[MADAM BOVARY is now playing in Cleveland exclusively at the Cedar Lee Theatre.]
Review by Bob Ignizio
Although I have not read Gustave Flaubert’s novel ‘Madame Bovary’, I am aware that it is considered one of the finest works of literature ever written. I might have been inclined to question that prevailing viewpoint had I not also been aware that this most recent film adaptation from director/co-writer Sophie Barthes makes some fairly significant changes to the source material.
Given my unfamiliarity with the novel outside of what I could glean from Wikipedia, what specific changes, omissions, and additions the film makes are largely unknown to me, leaving me to assess the film mostly on its own merits. That said, one particular alteration I am aware of is the curious decision to open the film with (SPOILER ALERT?) the death of its titular character, Emma Bovary (Mia Wasikowska), an event that occurs much later in the book. There are certainly occasions in which this device works, but this isn’t one of them.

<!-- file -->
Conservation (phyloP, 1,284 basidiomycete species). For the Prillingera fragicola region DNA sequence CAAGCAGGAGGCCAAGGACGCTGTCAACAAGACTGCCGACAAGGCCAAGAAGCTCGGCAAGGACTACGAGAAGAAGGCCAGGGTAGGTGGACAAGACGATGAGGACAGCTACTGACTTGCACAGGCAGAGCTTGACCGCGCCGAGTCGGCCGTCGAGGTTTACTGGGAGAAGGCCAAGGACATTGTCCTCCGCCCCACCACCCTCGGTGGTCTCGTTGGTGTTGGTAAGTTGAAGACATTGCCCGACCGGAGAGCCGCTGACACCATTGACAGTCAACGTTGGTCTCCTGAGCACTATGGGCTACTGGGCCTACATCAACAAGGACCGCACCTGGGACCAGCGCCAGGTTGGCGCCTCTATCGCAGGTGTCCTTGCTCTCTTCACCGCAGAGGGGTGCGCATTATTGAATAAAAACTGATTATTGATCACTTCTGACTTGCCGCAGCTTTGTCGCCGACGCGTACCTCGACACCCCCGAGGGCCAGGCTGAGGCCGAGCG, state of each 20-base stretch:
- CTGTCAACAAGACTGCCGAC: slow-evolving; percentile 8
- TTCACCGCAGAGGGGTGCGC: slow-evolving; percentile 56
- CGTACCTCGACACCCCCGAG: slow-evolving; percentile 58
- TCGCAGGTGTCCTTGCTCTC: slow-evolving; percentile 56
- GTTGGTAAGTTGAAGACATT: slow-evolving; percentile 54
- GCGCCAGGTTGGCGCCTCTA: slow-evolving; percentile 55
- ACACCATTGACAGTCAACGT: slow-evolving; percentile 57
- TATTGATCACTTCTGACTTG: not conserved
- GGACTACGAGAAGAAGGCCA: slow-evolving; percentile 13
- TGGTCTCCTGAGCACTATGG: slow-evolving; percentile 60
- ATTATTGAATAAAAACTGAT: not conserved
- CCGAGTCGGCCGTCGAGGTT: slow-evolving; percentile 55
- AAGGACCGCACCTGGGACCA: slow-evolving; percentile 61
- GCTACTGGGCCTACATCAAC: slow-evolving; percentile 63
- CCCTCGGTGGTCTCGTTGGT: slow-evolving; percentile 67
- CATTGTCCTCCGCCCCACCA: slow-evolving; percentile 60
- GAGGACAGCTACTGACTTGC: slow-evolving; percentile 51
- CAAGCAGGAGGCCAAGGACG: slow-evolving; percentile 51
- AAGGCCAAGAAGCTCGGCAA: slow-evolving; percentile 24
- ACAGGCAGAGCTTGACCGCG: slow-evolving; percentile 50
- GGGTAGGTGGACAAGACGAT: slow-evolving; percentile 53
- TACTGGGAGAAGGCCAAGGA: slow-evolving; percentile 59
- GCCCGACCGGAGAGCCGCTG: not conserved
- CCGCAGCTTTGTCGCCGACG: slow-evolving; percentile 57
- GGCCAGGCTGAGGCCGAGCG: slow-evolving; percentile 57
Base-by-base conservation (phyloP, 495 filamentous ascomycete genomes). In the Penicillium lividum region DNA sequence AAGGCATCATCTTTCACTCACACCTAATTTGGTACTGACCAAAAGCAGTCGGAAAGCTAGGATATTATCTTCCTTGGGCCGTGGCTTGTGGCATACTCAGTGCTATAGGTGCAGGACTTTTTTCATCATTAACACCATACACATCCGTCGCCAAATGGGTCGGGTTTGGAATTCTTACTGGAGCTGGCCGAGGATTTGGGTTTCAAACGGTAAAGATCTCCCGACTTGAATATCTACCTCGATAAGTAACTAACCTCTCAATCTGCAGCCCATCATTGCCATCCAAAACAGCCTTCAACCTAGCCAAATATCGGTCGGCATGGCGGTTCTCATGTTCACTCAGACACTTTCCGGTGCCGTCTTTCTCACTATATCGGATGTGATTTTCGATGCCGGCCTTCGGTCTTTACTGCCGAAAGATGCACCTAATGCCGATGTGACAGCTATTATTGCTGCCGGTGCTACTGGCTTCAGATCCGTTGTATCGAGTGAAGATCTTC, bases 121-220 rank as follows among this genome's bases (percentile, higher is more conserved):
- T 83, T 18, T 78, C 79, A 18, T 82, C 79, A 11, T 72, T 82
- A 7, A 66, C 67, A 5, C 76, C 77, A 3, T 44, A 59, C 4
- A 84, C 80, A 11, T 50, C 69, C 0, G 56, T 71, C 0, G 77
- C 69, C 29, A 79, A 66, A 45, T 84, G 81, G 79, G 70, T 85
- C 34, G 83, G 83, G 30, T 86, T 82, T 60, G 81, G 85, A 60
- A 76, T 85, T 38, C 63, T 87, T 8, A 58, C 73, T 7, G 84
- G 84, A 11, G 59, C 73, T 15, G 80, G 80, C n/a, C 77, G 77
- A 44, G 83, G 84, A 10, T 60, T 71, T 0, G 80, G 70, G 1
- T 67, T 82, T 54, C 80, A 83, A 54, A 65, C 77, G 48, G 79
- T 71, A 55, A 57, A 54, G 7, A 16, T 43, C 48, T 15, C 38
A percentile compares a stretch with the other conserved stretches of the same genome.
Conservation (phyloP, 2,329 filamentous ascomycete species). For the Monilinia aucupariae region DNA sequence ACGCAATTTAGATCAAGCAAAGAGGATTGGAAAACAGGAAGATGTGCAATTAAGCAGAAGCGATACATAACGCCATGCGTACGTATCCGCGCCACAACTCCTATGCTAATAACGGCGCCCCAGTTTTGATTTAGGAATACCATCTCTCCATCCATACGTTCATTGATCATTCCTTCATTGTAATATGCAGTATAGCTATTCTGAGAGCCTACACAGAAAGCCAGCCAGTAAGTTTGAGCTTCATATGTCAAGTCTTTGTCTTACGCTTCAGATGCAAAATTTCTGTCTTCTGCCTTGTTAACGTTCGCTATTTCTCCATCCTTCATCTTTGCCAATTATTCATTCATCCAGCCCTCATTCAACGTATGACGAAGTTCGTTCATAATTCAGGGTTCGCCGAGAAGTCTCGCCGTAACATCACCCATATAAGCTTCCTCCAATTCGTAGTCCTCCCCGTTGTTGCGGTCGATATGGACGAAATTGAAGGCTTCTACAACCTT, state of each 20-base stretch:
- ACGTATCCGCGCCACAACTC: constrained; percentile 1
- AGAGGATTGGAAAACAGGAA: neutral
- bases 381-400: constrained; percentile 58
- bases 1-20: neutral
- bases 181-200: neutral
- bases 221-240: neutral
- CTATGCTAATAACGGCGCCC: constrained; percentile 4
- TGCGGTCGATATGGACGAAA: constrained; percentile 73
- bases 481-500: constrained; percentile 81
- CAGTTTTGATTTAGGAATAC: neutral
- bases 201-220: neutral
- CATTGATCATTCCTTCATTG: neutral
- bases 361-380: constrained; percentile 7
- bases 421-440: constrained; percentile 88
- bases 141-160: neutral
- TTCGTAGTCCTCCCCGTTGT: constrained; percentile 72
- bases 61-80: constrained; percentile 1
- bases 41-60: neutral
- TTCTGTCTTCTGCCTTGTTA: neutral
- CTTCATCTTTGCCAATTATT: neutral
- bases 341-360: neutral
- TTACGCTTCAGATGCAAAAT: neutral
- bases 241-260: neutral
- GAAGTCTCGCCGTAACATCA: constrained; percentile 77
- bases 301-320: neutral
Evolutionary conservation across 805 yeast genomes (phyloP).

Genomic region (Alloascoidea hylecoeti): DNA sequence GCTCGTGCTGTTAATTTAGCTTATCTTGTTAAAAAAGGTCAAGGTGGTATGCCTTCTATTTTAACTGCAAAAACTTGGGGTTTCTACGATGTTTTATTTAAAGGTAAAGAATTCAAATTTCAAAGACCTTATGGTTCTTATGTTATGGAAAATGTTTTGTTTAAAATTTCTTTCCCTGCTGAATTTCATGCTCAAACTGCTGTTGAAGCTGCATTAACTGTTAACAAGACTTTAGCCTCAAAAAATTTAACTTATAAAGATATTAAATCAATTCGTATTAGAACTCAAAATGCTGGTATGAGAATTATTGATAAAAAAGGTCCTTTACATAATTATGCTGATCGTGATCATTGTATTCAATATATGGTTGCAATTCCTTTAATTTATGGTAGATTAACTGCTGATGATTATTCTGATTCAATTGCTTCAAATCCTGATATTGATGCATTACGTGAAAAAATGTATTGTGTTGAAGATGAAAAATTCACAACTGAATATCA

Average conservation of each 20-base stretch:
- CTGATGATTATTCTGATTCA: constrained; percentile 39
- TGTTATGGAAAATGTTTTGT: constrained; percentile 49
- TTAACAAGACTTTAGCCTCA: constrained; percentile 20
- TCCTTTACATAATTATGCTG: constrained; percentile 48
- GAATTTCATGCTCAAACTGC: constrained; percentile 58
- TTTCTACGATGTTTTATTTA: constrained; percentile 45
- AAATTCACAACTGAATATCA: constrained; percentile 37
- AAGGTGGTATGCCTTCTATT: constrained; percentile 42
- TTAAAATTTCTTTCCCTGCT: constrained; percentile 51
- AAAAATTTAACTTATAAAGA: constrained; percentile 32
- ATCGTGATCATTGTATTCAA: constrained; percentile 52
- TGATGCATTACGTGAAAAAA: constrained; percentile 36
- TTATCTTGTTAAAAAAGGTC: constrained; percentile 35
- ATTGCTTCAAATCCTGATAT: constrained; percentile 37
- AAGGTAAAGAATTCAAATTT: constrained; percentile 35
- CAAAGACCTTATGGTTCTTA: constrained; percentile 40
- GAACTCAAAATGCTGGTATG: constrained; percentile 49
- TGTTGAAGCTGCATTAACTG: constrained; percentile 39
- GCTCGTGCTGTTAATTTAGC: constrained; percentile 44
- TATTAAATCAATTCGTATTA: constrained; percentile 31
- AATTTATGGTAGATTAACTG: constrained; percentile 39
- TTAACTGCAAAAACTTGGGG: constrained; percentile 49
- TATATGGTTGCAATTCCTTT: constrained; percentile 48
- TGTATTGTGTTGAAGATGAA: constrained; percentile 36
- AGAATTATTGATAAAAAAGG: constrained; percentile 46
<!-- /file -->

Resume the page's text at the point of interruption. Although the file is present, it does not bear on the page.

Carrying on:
After Emma’s death, the film flashes back to her time learning to be a proper lady at a convent before being quickly married off to village doctor Charles Bovary (Henry Lloyd-Hughes). Given the place and time (mid nineteenth century France), this isn’t such a bad deal for Emma, but she quickly grows bored with her mate and their provincial lifestyle. The boredom leads to shopping binges (on credit) and adulterous affairs which, in turn, lead to the unhappy fate we’ve already witnessed.
The tone of the film is gritty and unromantic, one aspect that does carry over from the novel (again, going from what I’ve read on Wikipedia). That point of view is an intriguing one given that period pieces like this are so often just the opposite, but as its enacted here it’s far too dull to be as interesting as it should be. It all just feels flat and dreary. It’s fine for the protagonist to be unlikeable as Madam Bovary is here, but not for her to so bland. MADAME BOVARY is competently filmed and acted, but whatever made its literary inspiration such an enduring classic would seem to have been left behind in the adaptation process. 2 out of 4 stars.